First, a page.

South Korea will build its own global positioning system (GPS) by combining seven GPS satellites. The Korean Ministry of Science is finalizing the third space development promotion plan, which includes the construction of the ‘Korean Positioning System’ (KPS) at a Space Committee meeting scheduled to be held on February 5.
As per the Ministry of Science, the Korean Positioning System (KPS) is slated to be launched in 2034 after the development of a ground test site in 2021 and the development of core satellite navigation technology in 2022. A total of seven navigation satellites including three geostationary ones will be launched and operated for the construction of the KPS.
According to the Korea Aerospace Research Institute and industry source, minimum four satellites must be in the orbit to use GPS services. Furthermore, the GPS needs at least 24 satellites to cover the entire globe.
South Korea doesn’t have any GPS satellites of its own, so the country is totally dependent on GPS satellites of countries like the US. But, in the case of a looming crisis such as a conflict, signals can be blocked by countries with GPSs such as the US and Russia to prevent their enemy forces from using them. This possibility necessitated the development of Korean GPS.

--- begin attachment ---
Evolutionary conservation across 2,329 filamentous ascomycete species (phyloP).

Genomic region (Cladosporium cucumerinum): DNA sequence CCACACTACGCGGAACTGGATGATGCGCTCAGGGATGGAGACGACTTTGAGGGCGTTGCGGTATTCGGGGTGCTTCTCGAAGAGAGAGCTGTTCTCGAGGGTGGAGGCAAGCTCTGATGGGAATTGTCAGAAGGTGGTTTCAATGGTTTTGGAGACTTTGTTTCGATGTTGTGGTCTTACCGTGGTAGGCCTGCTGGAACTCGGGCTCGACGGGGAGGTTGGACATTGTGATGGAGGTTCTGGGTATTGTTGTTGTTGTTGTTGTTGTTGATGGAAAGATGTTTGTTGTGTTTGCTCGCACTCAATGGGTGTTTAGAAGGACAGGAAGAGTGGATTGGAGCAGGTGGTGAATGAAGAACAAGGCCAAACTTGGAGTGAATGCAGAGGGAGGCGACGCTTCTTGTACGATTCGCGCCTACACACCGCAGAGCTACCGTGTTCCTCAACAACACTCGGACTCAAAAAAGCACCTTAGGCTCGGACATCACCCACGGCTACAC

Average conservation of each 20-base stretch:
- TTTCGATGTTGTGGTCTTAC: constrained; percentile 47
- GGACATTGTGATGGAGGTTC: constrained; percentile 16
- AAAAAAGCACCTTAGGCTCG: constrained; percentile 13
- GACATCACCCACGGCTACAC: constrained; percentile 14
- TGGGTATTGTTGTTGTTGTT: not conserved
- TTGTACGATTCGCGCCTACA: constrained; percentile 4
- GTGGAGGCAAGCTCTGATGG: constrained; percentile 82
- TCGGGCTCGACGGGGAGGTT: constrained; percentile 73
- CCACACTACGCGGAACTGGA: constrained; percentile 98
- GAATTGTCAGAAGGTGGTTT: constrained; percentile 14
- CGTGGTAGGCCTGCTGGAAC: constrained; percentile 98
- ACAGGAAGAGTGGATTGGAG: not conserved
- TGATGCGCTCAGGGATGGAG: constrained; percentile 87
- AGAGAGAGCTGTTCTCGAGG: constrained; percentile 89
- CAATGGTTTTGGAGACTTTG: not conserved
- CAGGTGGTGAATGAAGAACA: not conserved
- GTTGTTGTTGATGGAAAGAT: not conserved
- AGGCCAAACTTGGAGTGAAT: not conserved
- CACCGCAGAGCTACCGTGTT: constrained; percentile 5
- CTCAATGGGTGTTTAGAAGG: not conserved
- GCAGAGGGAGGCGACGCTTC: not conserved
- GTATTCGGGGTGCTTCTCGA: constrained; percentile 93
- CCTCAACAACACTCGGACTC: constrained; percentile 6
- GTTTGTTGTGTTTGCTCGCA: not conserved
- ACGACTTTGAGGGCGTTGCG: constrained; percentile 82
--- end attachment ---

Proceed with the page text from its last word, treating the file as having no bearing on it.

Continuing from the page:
“As the GPS becomes a necessity in everyday life, broken signals for any reason can set off a nationwide chaos,” said an official for satellite navigation at the Korea Aerospace Research Institute (KARI).
Building the KPS also has the added advantage of increasing the accuracy of the GPS. In 2034, when the KPS comprising of seven satellites will be completed, the error range of the GPS in Korea which is about 10 meters now will be reduced to less than one meter.